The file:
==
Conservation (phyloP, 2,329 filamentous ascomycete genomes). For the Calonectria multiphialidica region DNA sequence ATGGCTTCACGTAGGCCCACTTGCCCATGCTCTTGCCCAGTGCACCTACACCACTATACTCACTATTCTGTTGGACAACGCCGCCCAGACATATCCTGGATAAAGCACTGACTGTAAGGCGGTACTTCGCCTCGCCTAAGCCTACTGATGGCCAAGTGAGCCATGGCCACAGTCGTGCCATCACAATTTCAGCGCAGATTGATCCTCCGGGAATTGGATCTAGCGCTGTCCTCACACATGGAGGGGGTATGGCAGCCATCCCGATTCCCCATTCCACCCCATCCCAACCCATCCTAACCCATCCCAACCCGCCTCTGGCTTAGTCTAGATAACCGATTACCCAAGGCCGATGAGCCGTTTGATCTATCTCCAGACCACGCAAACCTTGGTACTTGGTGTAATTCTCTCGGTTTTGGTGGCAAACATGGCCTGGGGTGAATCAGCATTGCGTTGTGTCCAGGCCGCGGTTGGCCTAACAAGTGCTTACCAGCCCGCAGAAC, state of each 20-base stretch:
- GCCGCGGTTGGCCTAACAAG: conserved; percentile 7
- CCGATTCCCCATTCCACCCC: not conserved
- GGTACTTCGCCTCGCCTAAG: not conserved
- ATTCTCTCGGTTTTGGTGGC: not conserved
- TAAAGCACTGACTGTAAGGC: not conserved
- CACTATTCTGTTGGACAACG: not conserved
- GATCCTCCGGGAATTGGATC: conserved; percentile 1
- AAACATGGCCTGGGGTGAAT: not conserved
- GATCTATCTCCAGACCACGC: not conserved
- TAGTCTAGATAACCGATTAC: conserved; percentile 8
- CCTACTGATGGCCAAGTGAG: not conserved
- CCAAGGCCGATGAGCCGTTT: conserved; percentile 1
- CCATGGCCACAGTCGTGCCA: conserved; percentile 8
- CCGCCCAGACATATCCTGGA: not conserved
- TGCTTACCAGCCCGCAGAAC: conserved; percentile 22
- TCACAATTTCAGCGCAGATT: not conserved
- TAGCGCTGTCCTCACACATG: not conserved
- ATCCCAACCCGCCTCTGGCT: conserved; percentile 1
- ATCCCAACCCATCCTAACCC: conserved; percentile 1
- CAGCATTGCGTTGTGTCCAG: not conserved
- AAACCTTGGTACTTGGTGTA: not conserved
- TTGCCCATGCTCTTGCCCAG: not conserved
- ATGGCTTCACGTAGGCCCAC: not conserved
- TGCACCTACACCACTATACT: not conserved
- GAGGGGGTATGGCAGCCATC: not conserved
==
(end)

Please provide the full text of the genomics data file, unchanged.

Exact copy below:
Conservation (phyloP, 2,329 filamentous ascomycete genomes). For the Calonectria multiphialidica region DNA sequence ATGGCTTCACGTAGGCCCACTTGCCCATGCTCTTGCCCAGTGCACCTACACCACTATACTCACTATTCTGTTGGACAACGCCGCCCAGACATATCCTGGATAAAGCACTGACTGTAAGGCGGTACTTCGCCTCGCCTAAGCCTACTGATGGCCAAGTGAGCCATGGCCACAGTCGTGCCATCACAATTTCAGCGCAGATTGATCCTCCGGGAATTGGATCTAGCGCTGTCCTCACACATGGAGGGGGTATGGCAGCCATCCCGATTCCCCATTCCACCCCATCCCAACCCATCCTAACCCATCCCAACCCGCCTCTGGCTTAGTCTAGATAACCGATTACCCAAGGCCGATGAGCCGTTTGATCTATCTCCAGACCACGCAAACCTTGGTACTTGGTGTAATTCTCTCGGTTTTGGTGGCAAACATGGCCTGGGGTGAATCAGCATTGCGTTGTGTCCAGGCCGCGGTTGGCCTAACAAGTGCTTACCAGCCCGCAGAAC, state of each 20-base stretch:
- GCCGCGGTTGGCCTAACAAG: conserved; percentile 7
- CCGATTCCCCATTCCACCCC: not conserved
- GGTACTTCGCCTCGCCTAAG: not conserved
- ATTCTCTCGGTTTTGGTGGC: not conserved
- TAAAGCACTGACTGTAAGGC: not conserved
- CACTATTCTGTTGGACAACG: not conserved
- GATCCTCCGGGAATTGGATC: conserved; percentile 1
- AAACATGGCCTGGGGTGAAT: not conserved
- GATCTATCTCCAGACCACGC: not conserved
- TAGTCTAGATAACCGATTAC: conserved; percentile 8
- CCTACTGATGGCCAAGTGAG: not conserved
- CCAAGGCCGATGAGCCGTTT: conserved; percentile 1
- CCATGGCCACAGTCGTGCCA: conserved; percentile 8
- CCGCCCAGACATATCCTGGA: not conserved
- TGCTTACCAGCCCGCAGAAC: conserved; percentile 22
- TCACAATTTCAGCGCAGATT: not conserved
- TAGCGCTGTCCTCACACATG: not conserved
- ATCCCAACCCGCCTCTGGCT: conserved; percentile 1
- ATCCCAACCCATCCTAACCC: conserved; percentile 1
- CAGCATTGCGTTGTGTCCAG: not conserved
- AAACCTTGGTACTTGGTGTA: not conserved
- TTGCCCATGCTCTTGCCCAG: not conserved
- ATGGCTTCACGTAGGCCCAC: not conserved
- TGCACCTACACCACTATACT: not conserved
- GAGGGGGTATGGCAGCCATC: not conserved